Scientific Theories and Their Irrationality Essay

Scientific Theories and Their Irrationality Essay.

Scientific Theories and Their Irrationality Essay

Category: Political Science

Please provide a well-thought-out and detailed response to this philosophy of science question. base the answer on these sources only please:


If scientific theories cannot be proven true, or shown to be probably true, then it is irrational to accept what any scientific theory says about the world. Scientific theories cannot be proven true, or show to be probably true. Therefore, it is irrational to accept what any scientific theory says about the world.

Length wise I need it to be a page and a half (1 & 1/2)

 Scientific Theories and Their Irrationality

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Scientific Theories and Their Irrationality

It is rational to accept what any scientific theory says about the world since the experiments are unique. When other experiments are done using different participants and conditions, they may affirm the previous findings, improve on them while dismissing some. However, this does not mean that the previously completed scientific experiments are fake or do not hold any water (Elliott, 2015). Even though the scientific experiments may target specific approving hypotheses, it does not mean that they will all assume similar procedures and subjects. The differences in the subjects cause the difference in the findings and conclusions. What readers need to acknowledge is that it is tough to replicate scientific experiments in all aspects. Some of the factors will vary, and in turn, the results will vary; however, the deviance is slight. It is pretty hard for scientists to assume detailed studies ad findings in a scientific world since there are many variables specific to the individual scientific experiments.

Additionally, it is rational to accept scientific theories and what they say about the world since they also acknowledge room for changes and errors. The theories are hypotheses and philosophies that scientists formulate, and this means that any experiment that can prove the theories right or wrong is welcome. Therefore, it would be irrational to dismiss the theories since there is no guarantee that they are wrong. Instead, some of the consecutive scientific theories are likely only to point out the mistake. Others will affirm them, while others will develop an alternative approach to the issue (Bird, n.d.). Thus, dismissing the scientific theories means that the readers are ignorant of the little available information on a particular concept which is more irrational than giving the general theories the benefit of the doubt. Furthermore, the common knowledge points that the scientific theories are called theories since there is room for improvement and further affirmation.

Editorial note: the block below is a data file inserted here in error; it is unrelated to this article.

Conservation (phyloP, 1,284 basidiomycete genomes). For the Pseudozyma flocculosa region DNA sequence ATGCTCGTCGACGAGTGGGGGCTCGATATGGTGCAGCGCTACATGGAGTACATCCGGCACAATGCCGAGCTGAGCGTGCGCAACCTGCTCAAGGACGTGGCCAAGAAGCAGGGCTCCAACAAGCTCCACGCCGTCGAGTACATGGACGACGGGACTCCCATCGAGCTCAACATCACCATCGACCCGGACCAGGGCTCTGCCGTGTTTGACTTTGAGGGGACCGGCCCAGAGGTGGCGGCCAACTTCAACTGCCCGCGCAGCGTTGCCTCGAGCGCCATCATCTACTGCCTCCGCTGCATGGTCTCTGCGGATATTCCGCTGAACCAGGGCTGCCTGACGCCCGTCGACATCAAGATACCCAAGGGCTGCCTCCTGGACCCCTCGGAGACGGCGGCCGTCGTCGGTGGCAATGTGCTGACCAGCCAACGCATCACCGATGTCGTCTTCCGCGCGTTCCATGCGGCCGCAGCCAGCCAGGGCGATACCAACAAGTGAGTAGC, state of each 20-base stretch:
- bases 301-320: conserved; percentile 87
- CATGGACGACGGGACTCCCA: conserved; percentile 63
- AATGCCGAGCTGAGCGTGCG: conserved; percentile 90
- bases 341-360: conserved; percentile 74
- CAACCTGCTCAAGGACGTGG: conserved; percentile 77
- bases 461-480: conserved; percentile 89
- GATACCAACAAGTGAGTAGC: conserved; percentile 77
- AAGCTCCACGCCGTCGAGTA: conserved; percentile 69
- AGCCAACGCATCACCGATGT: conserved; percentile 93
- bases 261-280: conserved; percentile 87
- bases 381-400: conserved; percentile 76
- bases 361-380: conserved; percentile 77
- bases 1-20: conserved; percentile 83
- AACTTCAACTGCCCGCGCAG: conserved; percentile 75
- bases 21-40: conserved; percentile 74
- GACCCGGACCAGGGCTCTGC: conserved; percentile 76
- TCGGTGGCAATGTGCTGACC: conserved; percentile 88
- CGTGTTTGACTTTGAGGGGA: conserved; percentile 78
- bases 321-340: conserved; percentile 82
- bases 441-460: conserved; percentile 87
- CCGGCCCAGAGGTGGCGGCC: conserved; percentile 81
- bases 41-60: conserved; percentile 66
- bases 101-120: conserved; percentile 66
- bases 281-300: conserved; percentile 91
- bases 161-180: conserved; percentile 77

According to philosophers, there is no single theory that scientists can apply across all scientific fields. One approach cannot satisfy all of the requirements of a given concept since no single view can do so. This explains why a variety of techniques and ideas are employed in an attempt to represent the same problem inside a single conceptual framework. For example, when it comes to comprehending human behaviour, there are several theories that scientists may utilize to explain the concept (Elliott, 2015). For example, some people will likely approach the topic from the same point of view as others, while others will take a different approach than they did. These theories may not always agree on the same subject, and as a result of this disagreement, they may reach various conclusions. Rather than implying that these notions are erroneous, it is more accurate to state that all of them are right and important to some degree at different times or from different viewpoints.


Bird, A. Understanding the Replication Crisis as a Base Rate Fallacy. Forthcoming in the British Journal for the Philosophy of Science.

Elliott, S. (2015). Is The Scientific Method A Myth? Perspectives From The History And Philosophy Of Science. Universitat de València, Valencia, España. pp. 195-199.

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